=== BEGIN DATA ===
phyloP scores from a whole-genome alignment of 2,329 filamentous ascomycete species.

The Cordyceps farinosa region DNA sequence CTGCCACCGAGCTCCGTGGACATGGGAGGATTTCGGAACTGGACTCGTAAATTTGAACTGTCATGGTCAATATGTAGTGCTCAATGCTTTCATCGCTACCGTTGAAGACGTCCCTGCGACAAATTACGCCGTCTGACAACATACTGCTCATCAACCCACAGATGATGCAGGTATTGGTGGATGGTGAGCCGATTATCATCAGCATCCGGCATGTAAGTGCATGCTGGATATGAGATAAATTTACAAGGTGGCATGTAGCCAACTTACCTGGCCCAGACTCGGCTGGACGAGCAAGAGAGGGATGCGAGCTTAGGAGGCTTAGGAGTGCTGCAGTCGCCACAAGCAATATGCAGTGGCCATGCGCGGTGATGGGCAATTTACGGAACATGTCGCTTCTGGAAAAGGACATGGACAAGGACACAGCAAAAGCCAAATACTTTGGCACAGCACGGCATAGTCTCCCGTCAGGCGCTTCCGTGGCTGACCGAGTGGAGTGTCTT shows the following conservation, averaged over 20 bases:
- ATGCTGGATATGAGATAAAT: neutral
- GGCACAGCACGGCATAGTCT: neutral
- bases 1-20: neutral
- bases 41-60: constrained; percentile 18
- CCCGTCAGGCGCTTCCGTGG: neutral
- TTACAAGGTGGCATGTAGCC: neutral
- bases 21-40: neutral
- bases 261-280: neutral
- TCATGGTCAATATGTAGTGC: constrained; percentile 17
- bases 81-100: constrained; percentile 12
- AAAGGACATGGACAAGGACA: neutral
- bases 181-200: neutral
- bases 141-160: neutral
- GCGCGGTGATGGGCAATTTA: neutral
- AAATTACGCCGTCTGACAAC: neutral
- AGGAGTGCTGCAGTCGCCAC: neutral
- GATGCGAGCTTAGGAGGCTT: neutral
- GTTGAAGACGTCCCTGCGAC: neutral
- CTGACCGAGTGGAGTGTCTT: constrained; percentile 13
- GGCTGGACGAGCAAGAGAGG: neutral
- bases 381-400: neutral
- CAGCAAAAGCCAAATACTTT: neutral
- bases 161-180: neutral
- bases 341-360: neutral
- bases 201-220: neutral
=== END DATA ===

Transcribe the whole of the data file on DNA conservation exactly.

phyloP scores from a whole-genome alignment of 2,329 filamentous ascomycete species.

The Cordyceps farinosa region DNA sequence CTGCCACCGAGCTCCGTGGACATGGGAGGATTTCGGAACTGGACTCGTAAATTTGAACTGTCATGGTCAATATGTAGTGCTCAATGCTTTCATCGCTACCGTTGAAGACGTCCCTGCGACAAATTACGCCGTCTGACAACATACTGCTCATCAACCCACAGATGATGCAGGTATTGGTGGATGGTGAGCCGATTATCATCAGCATCCGGCATGTAAGTGCATGCTGGATATGAGATAAATTTACAAGGTGGCATGTAGCCAACTTACCTGGCCCAGACTCGGCTGGACGAGCAAGAGAGGGATGCGAGCTTAGGAGGCTTAGGAGTGCTGCAGTCGCCACAAGCAATATGCAGTGGCCATGCGCGGTGATGGGCAATTTACGGAACATGTCGCTTCTGGAAAAGGACATGGACAAGGACACAGCAAAAGCCAAATACTTTGGCACAGCACGGCATAGTCTCCCGTCAGGCGCTTCCGTGGCTGACCGAGTGGAGTGTCTT shows the following conservation, averaged over 20 bases:
- ATGCTGGATATGAGATAAAT: neutral
- GGCACAGCACGGCATAGTCT: neutral
- bases 1-20: neutral
- bases 41-60: constrained; percentile 18
- CCCGTCAGGCGCTTCCGTGG: neutral
- TTACAAGGTGGCATGTAGCC: neutral
- bases 21-40: neutral
- bases 261-280: neutral
- TCATGGTCAATATGTAGTGC: constrained; percentile 17
- bases 81-100: constrained; percentile 12
- AAAGGACATGGACAAGGACA: neutral
- bases 181-200: neutral
- bases 141-160: neutral
- GCGCGGTGATGGGCAATTTA: neutral
- AAATTACGCCGTCTGACAAC: neutral
- AGGAGTGCTGCAGTCGCCAC: neutral
- GATGCGAGCTTAGGAGGCTT: neutral
- GTTGAAGACGTCCCTGCGAC: neutral
- CTGACCGAGTGGAGTGTCTT: constrained; percentile 13
- GGCTGGACGAGCAAGAGAGG: neutral
- bases 381-400: neutral
- CAGCAAAAGCCAAATACTTT: neutral
- bases 161-180: neutral
- bases 341-360: neutral
- bases 201-220: neutral